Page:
4. Reflections

During the installation setup, audience experience involved a closer contact with the iterations of the interactions across material developed during the performance. The previously-made objects presented together with the just-made one that was left on the working bench at the end of each hour, expressed a longer manifestation of the temporal level of co-composing than during the performance, while sound was referred to at that point by audience members as ambient and environmental and as a 'thumbnail sketch' of the performance.

Following the installation-performance, members of the audience were interviewed about their experience during the event and inside the installation space. Some characterised the processed sound as 'invisible sculpting' which, created an interdependent situation between the two modalities. Overall, audience members stated that the relationships between acoustic and electronic sound material varied both throughout single performances and the multiple iterations of the piece. Another observation made was that the impact of the working tools on the sound environment seemed to change according to how I interacted with the software on the computer. Interviewees also stressed that being in the workshop space enhanced both their material and immaterial experience of all the elements of the work by seeing/hearing, which was amplified by the processed soundscape. Some audience members were interacting with the objects by touching or approaching them very closely.


The combination of performance and installation provided with two ways of experiencing co-composition that were complementary to each other: the performance time allowed experiencing the co-compositional relationships, while the installation time revealed the generated material traces. This expanded the work in terms of scale, variation and multiplicity by showing the potential of co-composition in simultaneously experienced spatiotemporal levels through “equating the immediate past with the onrushing future” (Bishop-Stall and Zayne Bussey, 2013). Interviewing audience members did not aim at concretising an experience rather highlighting the personalised views and reflections on the co-compositional situation. The developed interdependent response in this work contributes insights of value to both sonic and sculptural practice: sonic responses enabled treating sculpture in a manner that is temporal, performable and directly informed by the sounds produced and the processed sounds; it used sculptural practice to inform a new approach toward a material-driven aesthetic in sound performance and production; it provided with a novel understanding of the relationships between the two modalities beyond hybrid or dual forms of art as it explored ways and spaces for transition between and across the different types of material.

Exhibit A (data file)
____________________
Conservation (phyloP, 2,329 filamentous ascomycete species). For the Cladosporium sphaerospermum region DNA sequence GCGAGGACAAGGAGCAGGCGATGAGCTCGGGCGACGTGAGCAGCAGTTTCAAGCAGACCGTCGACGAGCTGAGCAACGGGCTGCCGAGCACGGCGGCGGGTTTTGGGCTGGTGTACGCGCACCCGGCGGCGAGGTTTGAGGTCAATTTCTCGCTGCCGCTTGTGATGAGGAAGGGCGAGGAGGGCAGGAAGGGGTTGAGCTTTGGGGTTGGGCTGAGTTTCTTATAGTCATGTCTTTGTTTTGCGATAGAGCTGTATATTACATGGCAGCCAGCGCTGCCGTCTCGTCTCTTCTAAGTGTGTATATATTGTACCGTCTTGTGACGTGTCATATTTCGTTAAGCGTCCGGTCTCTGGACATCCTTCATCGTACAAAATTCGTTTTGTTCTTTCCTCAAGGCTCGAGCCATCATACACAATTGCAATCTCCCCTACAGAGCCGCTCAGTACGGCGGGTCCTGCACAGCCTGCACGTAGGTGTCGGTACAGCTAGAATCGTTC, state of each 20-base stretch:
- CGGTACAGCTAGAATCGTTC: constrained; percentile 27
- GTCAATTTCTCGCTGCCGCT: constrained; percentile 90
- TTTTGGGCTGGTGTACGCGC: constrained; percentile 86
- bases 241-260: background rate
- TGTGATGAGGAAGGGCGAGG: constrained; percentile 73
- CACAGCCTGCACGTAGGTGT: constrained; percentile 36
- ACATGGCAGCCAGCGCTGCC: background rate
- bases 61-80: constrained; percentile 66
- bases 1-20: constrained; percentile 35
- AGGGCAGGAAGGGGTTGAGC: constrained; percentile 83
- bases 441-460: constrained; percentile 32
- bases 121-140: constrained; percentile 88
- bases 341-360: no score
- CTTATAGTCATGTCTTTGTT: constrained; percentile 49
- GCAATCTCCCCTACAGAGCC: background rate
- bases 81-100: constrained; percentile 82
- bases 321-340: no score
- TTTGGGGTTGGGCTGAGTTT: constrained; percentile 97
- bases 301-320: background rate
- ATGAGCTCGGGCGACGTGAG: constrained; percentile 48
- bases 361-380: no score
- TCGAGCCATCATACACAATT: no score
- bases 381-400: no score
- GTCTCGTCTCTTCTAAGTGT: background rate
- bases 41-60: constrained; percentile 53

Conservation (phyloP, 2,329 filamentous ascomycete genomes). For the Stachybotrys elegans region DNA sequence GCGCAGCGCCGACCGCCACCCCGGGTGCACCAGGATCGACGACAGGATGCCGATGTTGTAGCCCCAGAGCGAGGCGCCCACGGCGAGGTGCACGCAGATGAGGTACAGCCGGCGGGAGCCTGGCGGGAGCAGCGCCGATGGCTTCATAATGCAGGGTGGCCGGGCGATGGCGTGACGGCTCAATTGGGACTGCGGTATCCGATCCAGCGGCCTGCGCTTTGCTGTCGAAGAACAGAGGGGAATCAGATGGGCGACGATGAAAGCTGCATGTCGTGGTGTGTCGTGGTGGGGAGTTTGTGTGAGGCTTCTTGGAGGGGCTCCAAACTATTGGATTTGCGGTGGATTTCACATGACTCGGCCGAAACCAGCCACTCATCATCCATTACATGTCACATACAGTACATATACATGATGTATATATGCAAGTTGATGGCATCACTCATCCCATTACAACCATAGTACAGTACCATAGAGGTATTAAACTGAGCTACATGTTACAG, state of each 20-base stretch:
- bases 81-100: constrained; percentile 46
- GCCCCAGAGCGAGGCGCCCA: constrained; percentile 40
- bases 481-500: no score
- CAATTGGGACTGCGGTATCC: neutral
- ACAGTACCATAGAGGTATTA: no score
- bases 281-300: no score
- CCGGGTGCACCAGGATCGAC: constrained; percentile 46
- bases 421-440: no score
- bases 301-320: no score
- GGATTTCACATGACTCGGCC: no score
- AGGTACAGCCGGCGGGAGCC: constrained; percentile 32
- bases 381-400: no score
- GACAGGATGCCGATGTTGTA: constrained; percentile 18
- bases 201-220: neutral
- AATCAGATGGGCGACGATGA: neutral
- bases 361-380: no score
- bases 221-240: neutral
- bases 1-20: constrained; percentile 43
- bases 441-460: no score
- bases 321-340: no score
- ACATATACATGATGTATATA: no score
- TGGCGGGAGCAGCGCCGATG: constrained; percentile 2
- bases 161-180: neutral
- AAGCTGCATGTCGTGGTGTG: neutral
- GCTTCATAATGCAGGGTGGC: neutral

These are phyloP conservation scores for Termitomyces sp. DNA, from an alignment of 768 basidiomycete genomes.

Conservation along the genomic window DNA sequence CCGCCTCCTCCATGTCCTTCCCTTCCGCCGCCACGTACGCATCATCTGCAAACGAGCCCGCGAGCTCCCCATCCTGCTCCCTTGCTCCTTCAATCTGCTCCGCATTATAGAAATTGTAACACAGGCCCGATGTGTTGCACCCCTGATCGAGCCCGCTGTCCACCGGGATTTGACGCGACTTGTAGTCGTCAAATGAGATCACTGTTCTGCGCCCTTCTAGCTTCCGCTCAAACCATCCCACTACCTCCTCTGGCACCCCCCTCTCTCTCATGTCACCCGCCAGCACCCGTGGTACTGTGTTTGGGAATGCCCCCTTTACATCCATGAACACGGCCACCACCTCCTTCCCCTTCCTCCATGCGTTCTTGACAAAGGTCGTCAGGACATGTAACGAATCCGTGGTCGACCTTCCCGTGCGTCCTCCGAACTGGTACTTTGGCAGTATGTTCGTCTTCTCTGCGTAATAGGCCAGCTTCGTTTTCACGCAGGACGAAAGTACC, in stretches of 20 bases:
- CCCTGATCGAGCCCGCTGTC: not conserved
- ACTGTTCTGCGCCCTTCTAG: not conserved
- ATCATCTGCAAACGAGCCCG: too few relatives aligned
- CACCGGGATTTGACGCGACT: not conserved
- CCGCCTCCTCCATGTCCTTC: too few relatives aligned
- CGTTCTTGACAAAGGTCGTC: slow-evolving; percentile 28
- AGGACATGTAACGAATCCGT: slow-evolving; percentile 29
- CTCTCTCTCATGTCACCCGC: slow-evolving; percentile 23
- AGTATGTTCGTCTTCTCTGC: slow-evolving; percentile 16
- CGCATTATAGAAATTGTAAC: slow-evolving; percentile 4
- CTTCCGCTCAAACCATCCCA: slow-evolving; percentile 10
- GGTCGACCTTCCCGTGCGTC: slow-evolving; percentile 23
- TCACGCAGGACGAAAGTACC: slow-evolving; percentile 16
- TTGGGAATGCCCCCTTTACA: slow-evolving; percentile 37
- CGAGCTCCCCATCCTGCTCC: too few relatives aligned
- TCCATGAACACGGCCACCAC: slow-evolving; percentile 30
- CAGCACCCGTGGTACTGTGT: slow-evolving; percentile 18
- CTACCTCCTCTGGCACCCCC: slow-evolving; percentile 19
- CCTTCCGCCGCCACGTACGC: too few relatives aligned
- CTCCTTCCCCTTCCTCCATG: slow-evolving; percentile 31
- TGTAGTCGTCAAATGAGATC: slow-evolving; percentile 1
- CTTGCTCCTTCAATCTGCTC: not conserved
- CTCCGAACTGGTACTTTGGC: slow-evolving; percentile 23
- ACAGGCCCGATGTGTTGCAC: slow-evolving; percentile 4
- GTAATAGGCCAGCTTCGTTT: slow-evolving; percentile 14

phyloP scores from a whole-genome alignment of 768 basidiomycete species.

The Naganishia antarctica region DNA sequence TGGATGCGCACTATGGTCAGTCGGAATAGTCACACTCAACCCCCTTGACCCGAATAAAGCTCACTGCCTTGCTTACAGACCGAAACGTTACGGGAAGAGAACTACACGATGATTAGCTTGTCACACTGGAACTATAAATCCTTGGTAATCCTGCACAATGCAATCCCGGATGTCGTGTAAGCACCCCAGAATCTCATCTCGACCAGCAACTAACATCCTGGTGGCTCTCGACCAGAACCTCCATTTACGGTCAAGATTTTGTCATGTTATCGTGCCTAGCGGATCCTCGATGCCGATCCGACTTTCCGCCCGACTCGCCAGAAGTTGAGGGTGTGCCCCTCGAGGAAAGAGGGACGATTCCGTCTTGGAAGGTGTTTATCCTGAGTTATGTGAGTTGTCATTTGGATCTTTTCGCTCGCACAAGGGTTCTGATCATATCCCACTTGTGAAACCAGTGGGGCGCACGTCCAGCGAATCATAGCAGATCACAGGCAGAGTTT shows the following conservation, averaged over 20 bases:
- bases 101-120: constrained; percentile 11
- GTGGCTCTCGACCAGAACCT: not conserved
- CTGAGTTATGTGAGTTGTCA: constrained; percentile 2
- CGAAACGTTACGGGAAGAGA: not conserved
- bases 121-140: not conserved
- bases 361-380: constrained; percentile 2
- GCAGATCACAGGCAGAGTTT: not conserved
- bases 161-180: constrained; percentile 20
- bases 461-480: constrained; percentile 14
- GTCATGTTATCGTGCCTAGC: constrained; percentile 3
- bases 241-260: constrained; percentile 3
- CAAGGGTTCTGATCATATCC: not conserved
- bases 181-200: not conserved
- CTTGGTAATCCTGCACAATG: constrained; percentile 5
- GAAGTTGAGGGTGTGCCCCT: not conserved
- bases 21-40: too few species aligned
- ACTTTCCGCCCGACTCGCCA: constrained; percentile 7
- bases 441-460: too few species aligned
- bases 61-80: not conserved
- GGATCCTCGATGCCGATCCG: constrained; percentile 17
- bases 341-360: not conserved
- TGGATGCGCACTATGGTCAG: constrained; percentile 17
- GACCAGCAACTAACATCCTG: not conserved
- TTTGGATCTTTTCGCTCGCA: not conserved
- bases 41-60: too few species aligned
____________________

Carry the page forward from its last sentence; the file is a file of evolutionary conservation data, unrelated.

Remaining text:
Eleni-Ira Panourgia is an artist working at the intersection of visual and sonic arts and a teaching and research fellow at the University of Paris Est Marne-la-Vallée. She has recently completed her PhD in Art at the University of Edinburgh titled ‘Co-composition processes: form, structure and time across sculpture and sound’. Eleni-Ira works across sculpture, sound and image in a responsive and interactive way in relation to materials and their processes, spaces and technologies. She explores the potential of such complex morphologies within artistic, design and social processes. Eleni-Ira is member of Greek Sculptors’ Association, the Chamber of Fine Arts of Greece, Onassis Scholars' Association, the Research Centre for Creative-Relational Inquiry and RAFT Research Group. She is co-founder of sIREN research network and co-founder and managing editor of Airea: Arts and Interdisciplinary Research Journal.

The PhD research related to this exposition was undertaken in 2015-2019 at the University of Edinburgh and it was funded by the Onassis Foundation and the A.G. Leventis Foundation. Link to publication: ‘Co-composition processes: form, structure and time across sculpture and sound’

Performance 'Process/Procedure' by Eleni-Ira Panourgia, September 2018, University of Edinburgh. Still from video.

Performance 'Process/Procedure' by Eleni-Ira Panourgia, September 2018, University of Edinburgh. Photographed by Jack Walker.


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